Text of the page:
STEM programming for 4-H clubs or at home – Part 1

Learn why incorporating science, technology, engineering and math (STEM) activities while working with youth during out-of-school time are easy and important for 4-H members’ development.

Girl at science camp
Photo by Tracy D'Augustino, MSU Extension

America is facing a national shortage of young people with skills in the areas of science, technology, engineering and math (STEM), which is resulting in a significant workforce shortage in STEM fields. Michigan State University Extension's 4-H Youth Development Program has a strong history of mobilizing volunteers to work with youth through hands-on learning experiences, which makes our program a natural fit for helping children generate an interest in science which then propels them to a desire to gain knowledge and skills.

Youth in the 4-H program are encouraged to use science to explore their world and discover knowledge. Through 4-H STEM activities, young people are becoming more engaged and motivated to learn science content. It is an opportunity for students to learn real-world applications of the knowledge they may have gained in school. Youth who participate in STEM activities outside the classroom are more likely to consider with these fields of study as a career.

This is Part 1 in a series of 4-H STEM articles designed to help 4-H leaders or other adults discover ways to easily incorporate STEM concepts in their work with youth. It is not about redesigning or creating entirely new activities for 4-H club meetings or an afterschool program, but rather simply becoming intentional about how to frame and introduce activities to 4-H members.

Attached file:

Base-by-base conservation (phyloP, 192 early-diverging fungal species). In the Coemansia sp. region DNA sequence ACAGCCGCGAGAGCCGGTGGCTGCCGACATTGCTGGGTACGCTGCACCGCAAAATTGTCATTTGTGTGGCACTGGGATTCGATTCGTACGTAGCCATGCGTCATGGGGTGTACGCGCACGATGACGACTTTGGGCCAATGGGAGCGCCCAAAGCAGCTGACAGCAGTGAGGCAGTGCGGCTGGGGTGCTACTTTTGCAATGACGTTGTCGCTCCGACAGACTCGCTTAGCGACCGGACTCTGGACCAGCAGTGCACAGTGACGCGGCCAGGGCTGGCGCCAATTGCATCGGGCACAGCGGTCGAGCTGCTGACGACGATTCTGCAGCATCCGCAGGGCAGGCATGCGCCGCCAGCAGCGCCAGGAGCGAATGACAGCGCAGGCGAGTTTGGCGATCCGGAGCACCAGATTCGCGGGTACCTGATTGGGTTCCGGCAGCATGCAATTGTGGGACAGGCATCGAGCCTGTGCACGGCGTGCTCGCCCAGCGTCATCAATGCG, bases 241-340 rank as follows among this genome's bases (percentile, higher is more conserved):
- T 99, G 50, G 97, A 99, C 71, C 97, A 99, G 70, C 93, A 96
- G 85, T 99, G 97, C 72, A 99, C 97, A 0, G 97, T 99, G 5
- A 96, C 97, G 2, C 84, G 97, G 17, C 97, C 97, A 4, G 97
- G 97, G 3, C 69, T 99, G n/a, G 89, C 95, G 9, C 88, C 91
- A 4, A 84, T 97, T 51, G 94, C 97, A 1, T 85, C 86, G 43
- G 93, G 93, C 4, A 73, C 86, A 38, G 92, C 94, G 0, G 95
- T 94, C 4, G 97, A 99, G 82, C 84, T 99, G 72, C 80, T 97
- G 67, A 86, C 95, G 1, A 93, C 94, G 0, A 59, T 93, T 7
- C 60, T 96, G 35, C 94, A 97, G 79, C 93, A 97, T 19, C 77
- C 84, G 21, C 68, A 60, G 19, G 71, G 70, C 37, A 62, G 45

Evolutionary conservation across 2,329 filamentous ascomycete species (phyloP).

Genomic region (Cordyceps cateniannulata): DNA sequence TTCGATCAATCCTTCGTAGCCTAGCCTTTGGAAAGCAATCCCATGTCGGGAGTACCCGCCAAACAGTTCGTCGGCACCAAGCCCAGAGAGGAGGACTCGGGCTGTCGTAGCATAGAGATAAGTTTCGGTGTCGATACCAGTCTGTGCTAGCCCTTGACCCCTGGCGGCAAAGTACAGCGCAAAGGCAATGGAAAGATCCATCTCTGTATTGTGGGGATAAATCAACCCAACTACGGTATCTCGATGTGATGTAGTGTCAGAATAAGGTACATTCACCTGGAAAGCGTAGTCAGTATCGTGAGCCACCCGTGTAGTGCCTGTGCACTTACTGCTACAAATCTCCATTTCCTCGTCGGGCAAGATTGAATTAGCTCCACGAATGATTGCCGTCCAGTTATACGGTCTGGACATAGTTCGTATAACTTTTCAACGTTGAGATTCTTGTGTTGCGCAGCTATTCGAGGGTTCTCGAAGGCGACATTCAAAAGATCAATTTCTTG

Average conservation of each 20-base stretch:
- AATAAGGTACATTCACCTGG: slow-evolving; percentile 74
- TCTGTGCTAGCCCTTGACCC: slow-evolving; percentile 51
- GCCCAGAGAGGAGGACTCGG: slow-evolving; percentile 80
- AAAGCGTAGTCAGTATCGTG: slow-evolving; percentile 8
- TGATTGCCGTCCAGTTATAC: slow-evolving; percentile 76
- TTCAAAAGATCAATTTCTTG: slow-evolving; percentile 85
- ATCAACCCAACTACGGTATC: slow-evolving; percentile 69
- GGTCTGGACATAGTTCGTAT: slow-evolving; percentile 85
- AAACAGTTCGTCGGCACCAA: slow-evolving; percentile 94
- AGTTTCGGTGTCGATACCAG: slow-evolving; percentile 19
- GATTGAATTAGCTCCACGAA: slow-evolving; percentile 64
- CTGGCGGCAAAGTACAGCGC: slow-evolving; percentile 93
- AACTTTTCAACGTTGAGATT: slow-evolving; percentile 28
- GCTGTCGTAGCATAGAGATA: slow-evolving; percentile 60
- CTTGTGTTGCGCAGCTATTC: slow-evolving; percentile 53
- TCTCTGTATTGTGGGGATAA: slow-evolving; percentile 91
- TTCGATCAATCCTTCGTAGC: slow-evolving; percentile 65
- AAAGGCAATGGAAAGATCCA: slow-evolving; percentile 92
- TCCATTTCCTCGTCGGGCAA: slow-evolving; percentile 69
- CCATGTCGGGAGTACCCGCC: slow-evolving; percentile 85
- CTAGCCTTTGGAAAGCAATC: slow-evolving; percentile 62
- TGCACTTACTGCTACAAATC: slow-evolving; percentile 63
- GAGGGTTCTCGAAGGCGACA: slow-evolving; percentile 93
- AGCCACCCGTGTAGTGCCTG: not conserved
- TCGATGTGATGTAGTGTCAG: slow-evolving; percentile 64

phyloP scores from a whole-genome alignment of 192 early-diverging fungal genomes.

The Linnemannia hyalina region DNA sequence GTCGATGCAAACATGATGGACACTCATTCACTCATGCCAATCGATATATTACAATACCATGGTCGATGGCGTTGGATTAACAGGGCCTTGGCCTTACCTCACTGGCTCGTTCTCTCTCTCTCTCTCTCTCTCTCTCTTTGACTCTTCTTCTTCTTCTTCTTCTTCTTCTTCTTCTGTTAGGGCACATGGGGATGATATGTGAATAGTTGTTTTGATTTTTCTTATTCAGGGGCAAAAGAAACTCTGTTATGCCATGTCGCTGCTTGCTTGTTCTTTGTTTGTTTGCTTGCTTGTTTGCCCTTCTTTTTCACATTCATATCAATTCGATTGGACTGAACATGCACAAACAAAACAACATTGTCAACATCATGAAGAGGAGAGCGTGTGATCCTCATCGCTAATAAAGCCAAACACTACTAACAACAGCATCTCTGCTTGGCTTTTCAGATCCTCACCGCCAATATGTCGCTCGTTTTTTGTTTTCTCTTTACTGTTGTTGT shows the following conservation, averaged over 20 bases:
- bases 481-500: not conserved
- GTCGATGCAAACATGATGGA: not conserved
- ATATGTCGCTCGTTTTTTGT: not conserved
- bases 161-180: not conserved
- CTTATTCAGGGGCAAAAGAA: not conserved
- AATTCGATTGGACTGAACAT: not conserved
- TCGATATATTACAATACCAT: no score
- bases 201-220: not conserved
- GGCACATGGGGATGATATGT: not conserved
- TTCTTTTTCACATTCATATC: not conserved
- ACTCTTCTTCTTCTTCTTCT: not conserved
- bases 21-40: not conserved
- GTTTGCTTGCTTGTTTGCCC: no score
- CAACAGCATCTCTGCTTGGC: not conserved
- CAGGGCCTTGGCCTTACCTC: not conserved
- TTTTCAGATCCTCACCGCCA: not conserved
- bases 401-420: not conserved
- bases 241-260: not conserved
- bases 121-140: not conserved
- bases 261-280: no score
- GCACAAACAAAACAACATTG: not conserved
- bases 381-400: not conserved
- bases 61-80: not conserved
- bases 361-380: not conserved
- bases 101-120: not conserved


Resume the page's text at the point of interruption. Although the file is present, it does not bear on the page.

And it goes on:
Science happens every day in the world around us. Our goal with 4-H STEM is to help youth notice and capture science in action. 4-H can help to make STEM meaningful and applicable.

The National 4-H Program encourages 4-H leaders to use inquiry-based learning methods while working with members. To do so, leaders refrain from giving answers to youth, but instead encourage them to seek answers to questions. This is the learning style that is most similar to how professionals in STEM fields conduct their work and can help youth increase their skills in critical thinking, problem solving and decision making.

Michigan State University Extension and the Michigan 4-H Youth Development program help to create a community excited about STEM (Science, Technology, Engineering, and Mathematics). 4-H STEM programming seeks to increase science literacy, introducing youth to the experiential learning process that helps them to build problem-solving, critical-thinking and decision-making skills. Youth who participate in 4-H STEM are better equipped with critical life skills necessary for future success.

To learn more about the positive impact of Michigan 4-H youth in STEM literacy programs, read our 2018 Impact Report: “Equipping Young People for Success Through Science Literacy.”

To learn more about MSU Extension, visit the MSU Extension website. To learn more about 4-H and Extension opportunities in Alcona County, stop by our Harrisville office at 320 S. State St. Harrisville, MI 48740, or visit us online at our Alcona County MSU Extension Facebook page or Alcona County Extension office page.

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